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The Critical Difference Between Ellen Page and Ellen DeGeneres

Ellen Page and Ellen DeGeneres

The two espouse very different philosophies about being queer in Hollywood.

How you feel about Chris Pratt will probably determine which white lesbian named Ellen you enjoy more. If you think the Guardians of the Galaxy star loves the gays and would rather shuffle his affiliation with anti-LGBTQ+ church Hillsong to the side, then you're probably more of a DeGeneres. If you think that Pratt's affiliation with Hillsong is bullshit and you're ready to go full scorched earth, then you're probably more of an Ellen Page. Though both Ellens have much in common, the past few weeks have shown the line between the two grow more pronounced.

DeGeneres has found herself in hot water with queer people more than once in the past few months. When the Oscars fired named host Kevin Hart ahead of its 2019 telecast, DeGeneres stepped in to try and mend fences. She invited Hart on her show and attempted to "convince" him to take the gig, often intimating that she knew what was in his heart and that, though he had joked about beating his queer son, he was no homophobe. Despite his association with Hillsong, Pratt appeared on The Ellen DeGeneres Show this week, where he lost the "sexiest Chris" title to Avengers co-star Chris Hemsworth. A promotional tweet about Pratt from DeGeneres' official account ended up getting ratioed -- the number of people replying was greater than the number retweeting or liking -- with several prominent queer Twitter accounts lambasting DeGeneres for playing sandbox with the action star.

DeGeneres espouses a benign centrism that tries to call everyone to the table, even if they harmed members of the LGBTQ+ community. Page, on the other hand, doesn't have the time. She called out Pratt on Twitter for his association with Hillsong, whose global pastor Brian Houston issued a statement on gay people in 2015 which said, "Hillsong Church welcomes ALL people but does not affirm lifestyles." Page threw shade at Pratt for associating with the church, saying, "If you are a famous actor and you belong to an organization that hates a certain group of people, don't be surprised if someone simply wonders why it's not addressed. Being anti LGBTQ is wrong, there aren't two sides. The damage it causes is severe. Full stop. Sending love to all."

Taking Pratt and others to the mat is par for the course for Page. Time and again, the outspoken actress has called out the media rather than sided with Hollywood gatekeepers. She called out the media for its transphobic framing of media stories about trans people and in 2017 she accused powerful Hollywood director Brett Ratner of homophobic, abusive behavior on the set of X-Men: The Last Stand, saying he tried to out her with a sexual remark made to her on set.

Who earns each Ellen's allegiance speaks volumes. DeGeneres, whose comedy has lately focused on her inability to be relatable, has given Hart a platform where she pardoned Hart for his homophobic past. She believed so much in Hart's right to host the Oscars that she barely took him to task for the real harm his words had for Black queer people. DeGeneres wanted Hollywood's business as usual to continue unperturbed.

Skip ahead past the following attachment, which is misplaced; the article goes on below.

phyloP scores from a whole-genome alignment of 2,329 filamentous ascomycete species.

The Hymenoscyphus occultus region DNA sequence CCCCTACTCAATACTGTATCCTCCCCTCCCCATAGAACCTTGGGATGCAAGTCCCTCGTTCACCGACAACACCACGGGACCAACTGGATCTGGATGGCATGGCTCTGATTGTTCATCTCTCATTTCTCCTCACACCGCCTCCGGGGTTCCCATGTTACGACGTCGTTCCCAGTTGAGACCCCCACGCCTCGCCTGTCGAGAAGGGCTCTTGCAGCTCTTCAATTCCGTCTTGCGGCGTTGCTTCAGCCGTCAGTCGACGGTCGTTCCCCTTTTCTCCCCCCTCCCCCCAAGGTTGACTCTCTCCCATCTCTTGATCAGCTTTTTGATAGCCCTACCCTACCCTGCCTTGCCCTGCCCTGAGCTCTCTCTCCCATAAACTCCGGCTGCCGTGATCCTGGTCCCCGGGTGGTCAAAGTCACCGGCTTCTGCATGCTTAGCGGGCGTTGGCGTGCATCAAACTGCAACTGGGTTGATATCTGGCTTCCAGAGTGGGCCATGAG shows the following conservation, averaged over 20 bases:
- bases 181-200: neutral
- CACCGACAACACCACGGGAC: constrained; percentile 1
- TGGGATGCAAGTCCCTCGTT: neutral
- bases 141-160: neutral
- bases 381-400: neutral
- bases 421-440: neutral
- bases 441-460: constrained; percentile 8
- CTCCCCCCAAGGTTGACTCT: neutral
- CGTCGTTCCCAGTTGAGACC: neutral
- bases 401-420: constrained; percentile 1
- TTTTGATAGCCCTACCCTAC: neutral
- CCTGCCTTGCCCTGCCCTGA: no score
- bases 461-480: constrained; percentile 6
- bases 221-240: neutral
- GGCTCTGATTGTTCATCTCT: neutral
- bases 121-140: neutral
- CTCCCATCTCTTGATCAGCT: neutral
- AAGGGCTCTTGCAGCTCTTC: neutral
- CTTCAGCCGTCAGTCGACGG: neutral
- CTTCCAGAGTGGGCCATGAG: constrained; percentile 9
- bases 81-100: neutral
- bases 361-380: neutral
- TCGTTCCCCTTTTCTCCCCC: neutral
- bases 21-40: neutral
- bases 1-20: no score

Page, meanwhile, is unafraid to put herself and those around her up for examination. When Page calls out the media for its transphobia, she also speaks of herself as a part of "the media." Same with calling out Ratner. Rather than play the Hollywood game of silence, where actresses are not supposed to talk about the machine writing their checks, she chooses to call attention to the deep issues in her own community so that other queer actors and actresses will not have to endure similar mistreatment.

DeGeneres' mere presence in Hollywood has forever shifted how the entire world envisions queer people. Her legacy is undeniable, even if her current actions seem antithetical to her once-radical presence as a barrier-breaking queer artist. The closest analogy to DeGeneres is RuPaul, a once-transgressive pioneer who now seems more interested in keeping gates than busting them down. The queen who once called out Milton Berle for being disrespectful at the MTV Video Music Awards now has no problem denying medically transitioning transgender women the opportunity to compete on RuPaul's Drag Race. (She made an exception for Gia Gunn in All Stars 4, though we've yet to see whether a medically transitioning queen who is brand new to the audience will be allowed on the show.)

What separates these two Ellens, then, is mostly a difference in philosophy. Like RuPaul, DeGeneres operates as a Hollywood elite who emphasizes decorum, "playing nice" to maintain a status quo in which she's found success. Page, though she is an Oscar-nominated actress, doesn't have DeGeneres's vast media empire and thus plays a different game. She has to be careful about who she pisses off. And yet, perhaps that's why Page's brand of activism resonates with so many queer people. For an out queer actress in Hollywood for whom the next gig is never really guaranteed, she has the most to lose. And yet she keeps going.

Related | The Problem With Ellen DeGeneres' Kevin Hart Interview

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Mathew Rodriguez